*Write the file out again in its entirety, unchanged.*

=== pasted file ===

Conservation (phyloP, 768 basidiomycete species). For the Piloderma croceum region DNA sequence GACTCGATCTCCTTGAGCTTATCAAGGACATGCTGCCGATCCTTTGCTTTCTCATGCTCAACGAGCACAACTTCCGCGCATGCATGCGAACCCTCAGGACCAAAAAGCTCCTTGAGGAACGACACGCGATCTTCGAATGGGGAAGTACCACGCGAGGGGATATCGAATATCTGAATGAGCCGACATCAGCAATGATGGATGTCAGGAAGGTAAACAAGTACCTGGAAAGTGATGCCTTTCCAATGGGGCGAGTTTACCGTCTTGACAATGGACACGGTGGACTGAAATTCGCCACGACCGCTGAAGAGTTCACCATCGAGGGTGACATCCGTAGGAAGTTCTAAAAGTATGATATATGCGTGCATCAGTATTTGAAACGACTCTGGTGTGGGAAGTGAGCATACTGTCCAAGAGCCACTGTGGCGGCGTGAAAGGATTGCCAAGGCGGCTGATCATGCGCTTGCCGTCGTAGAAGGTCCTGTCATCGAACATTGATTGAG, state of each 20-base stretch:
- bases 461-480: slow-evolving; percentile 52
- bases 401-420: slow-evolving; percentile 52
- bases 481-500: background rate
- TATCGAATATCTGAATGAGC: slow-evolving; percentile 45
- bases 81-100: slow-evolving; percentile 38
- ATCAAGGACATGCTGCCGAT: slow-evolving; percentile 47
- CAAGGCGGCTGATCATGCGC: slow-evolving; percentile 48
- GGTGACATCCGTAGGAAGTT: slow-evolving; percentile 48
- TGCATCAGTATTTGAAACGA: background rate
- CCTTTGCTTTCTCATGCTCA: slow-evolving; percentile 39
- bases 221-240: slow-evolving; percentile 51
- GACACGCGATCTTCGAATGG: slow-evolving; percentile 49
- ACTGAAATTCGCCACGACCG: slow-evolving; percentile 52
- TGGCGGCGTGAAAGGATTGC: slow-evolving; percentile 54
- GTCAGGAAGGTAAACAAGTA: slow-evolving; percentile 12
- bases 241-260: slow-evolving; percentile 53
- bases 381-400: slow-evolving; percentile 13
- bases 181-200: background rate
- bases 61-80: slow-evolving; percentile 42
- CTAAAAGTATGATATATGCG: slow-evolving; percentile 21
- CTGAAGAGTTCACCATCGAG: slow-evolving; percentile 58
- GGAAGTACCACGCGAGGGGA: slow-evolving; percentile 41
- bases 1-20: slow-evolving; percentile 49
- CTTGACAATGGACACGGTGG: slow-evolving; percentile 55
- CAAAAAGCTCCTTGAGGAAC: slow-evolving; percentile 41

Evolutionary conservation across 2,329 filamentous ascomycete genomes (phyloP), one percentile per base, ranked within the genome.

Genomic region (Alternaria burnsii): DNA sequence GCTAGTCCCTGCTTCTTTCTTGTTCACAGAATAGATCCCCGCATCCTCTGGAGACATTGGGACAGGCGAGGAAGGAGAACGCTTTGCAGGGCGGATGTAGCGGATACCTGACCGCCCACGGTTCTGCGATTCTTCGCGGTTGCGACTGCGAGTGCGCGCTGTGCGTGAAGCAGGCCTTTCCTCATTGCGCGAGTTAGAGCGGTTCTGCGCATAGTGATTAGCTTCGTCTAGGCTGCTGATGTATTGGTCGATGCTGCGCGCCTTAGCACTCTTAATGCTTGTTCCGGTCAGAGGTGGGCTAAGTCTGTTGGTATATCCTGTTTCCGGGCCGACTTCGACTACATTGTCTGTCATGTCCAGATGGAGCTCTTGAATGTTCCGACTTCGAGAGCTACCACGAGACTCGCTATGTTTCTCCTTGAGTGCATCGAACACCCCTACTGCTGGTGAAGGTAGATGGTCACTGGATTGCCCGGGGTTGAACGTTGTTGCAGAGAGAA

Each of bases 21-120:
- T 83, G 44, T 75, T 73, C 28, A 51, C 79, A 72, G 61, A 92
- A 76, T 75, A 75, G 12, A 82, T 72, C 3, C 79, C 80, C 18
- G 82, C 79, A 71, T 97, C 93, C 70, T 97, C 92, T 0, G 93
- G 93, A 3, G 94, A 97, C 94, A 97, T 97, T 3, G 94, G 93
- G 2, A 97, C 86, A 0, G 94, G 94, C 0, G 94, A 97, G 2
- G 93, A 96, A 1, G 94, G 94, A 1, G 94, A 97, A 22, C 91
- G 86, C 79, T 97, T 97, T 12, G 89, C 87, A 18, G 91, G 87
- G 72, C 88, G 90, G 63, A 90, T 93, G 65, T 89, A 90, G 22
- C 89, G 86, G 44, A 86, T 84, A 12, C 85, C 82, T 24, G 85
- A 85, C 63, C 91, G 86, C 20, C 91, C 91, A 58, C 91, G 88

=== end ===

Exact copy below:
Conservation (phyloP, 768 basidiomycete species). For the Piloderma croceum region DNA sequence GACTCGATCTCCTTGAGCTTATCAAGGACATGCTGCCGATCCTTTGCTTTCTCATGCTCAACGAGCACAACTTCCGCGCATGCATGCGAACCCTCAGGACCAAAAAGCTCCTTGAGGAACGACACGCGATCTTCGAATGGGGAAGTACCACGCGAGGGGATATCGAATATCTGAATGAGCCGACATCAGCAATGATGGATGTCAGGAAGGTAAACAAGTACCTGGAAAGTGATGCCTTTCCAATGGGGCGAGTTTACCGTCTTGACAATGGACACGGTGGACTGAAATTCGCCACGACCGCTGAAGAGTTCACCATCGAGGGTGACATCCGTAGGAAGTTCTAAAAGTATGATATATGCGTGCATCAGTATTTGAAACGACTCTGGTGTGGGAAGTGAGCATACTGTCCAAGAGCCACTGTGGCGGCGTGAAAGGATTGCCAAGGCGGCTGATCATGCGCTTGCCGTCGTAGAAGGTCCTGTCATCGAACATTGATTGAG, state of each 20-base stretch:
- bases 461-480: slow-evolving; percentile 52
- bases 401-420: slow-evolving; percentile 52
- bases 481-500: background rate
- TATCGAATATCTGAATGAGC: slow-evolving; percentile 45
- bases 81-100: slow-evolving; percentile 38
- ATCAAGGACATGCTGCCGAT: slow-evolving; percentile 47
- CAAGGCGGCTGATCATGCGC: slow-evolving; percentile 48
- GGTGACATCCGTAGGAAGTT: slow-evolving; percentile 48
- TGCATCAGTATTTGAAACGA: background rate
- CCTTTGCTTTCTCATGCTCA: slow-evolving; percentile 39
- bases 221-240: slow-evolving; percentile 51
- GACACGCGATCTTCGAATGG: slow-evolving; percentile 49
- ACTGAAATTCGCCACGACCG: slow-evolving; percentile 52
- TGGCGGCGTGAAAGGATTGC: slow-evolving; percentile 54
- GTCAGGAAGGTAAACAAGTA: slow-evolving; percentile 12
- bases 241-260: slow-evolving; percentile 53
- bases 381-400: slow-evolving; percentile 13
- bases 181-200: background rate
- bases 61-80: slow-evolving; percentile 42
- CTAAAAGTATGATATATGCG: slow-evolving; percentile 21
- CTGAAGAGTTCACCATCGAG: slow-evolving; percentile 58
- GGAAGTACCACGCGAGGGGA: slow-evolving; percentile 41
- bases 1-20: slow-evolving; percentile 49
- CTTGACAATGGACACGGTGG: slow-evolving; percentile 55
- CAAAAAGCTCCTTGAGGAAC: slow-evolving; percentile 41

Evolutionary conservation across 2,329 filamentous ascomycete genomes (phyloP), one percentile per base, ranked within the genome.

Genomic region (Alternaria burnsii): DNA sequence GCTAGTCCCTGCTTCTTTCTTGTTCACAGAATAGATCCCCGCATCCTCTGGAGACATTGGGACAGGCGAGGAAGGAGAACGCTTTGCAGGGCGGATGTAGCGGATACCTGACCGCCCACGGTTCTGCGATTCTTCGCGGTTGCGACTGCGAGTGCGCGCTGTGCGTGAAGCAGGCCTTTCCTCATTGCGCGAGTTAGAGCGGTTCTGCGCATAGTGATTAGCTTCGTCTAGGCTGCTGATGTATTGGTCGATGCTGCGCGCCTTAGCACTCTTAATGCTTGTTCCGGTCAGAGGTGGGCTAAGTCTGTTGGTATATCCTGTTTCCGGGCCGACTTCGACTACATTGTCTGTCATGTCCAGATGGAGCTCTTGAATGTTCCGACTTCGAGAGCTACCACGAGACTCGCTATGTTTCTCCTTGAGTGCATCGAACACCCCTACTGCTGGTGAAGGTAGATGGTCACTGGATTGCCCGGGGTTGAACGTTGTTGCAGAGAGAA

Each of bases 21-120:
- T 83, G 44, T 75, T 73, C 28, A 51, C 79, A 72, G 61, A 92
- A 76, T 75, A 75, G 12, A 82, T 72, C 3, C 79, C 80, C 18
- G 82, C 79, A 71, T 97, C 93, C 70, T 97, C 92, T 0, G 93
- G 93, A 3, G 94, A 97, C 94, A 97, T 97, T 3, G 94, G 93
- G 2, A 97, C 86, A 0, G 94, G 94, C 0, G 94, A 97, G 2
- G 93, A 96, A 1, G 94, G 94, A 1, G 94, A 97, A 22, C 91
- G 86, C 79, T 97, T 97, T 12, G 89, C 87, A 18, G 91, G 87
- G 72, C 88, G 90, G 63, A 90, T 93, G 65, T 89, A 90, G 22
- C 89, G 86, G 44, A 86, T 84, A 12, C 85, C 82, T 24, G 85
- A 85, C 63, C 91, G 86, C 20, C 91, C 91, A 58, C 91, G 88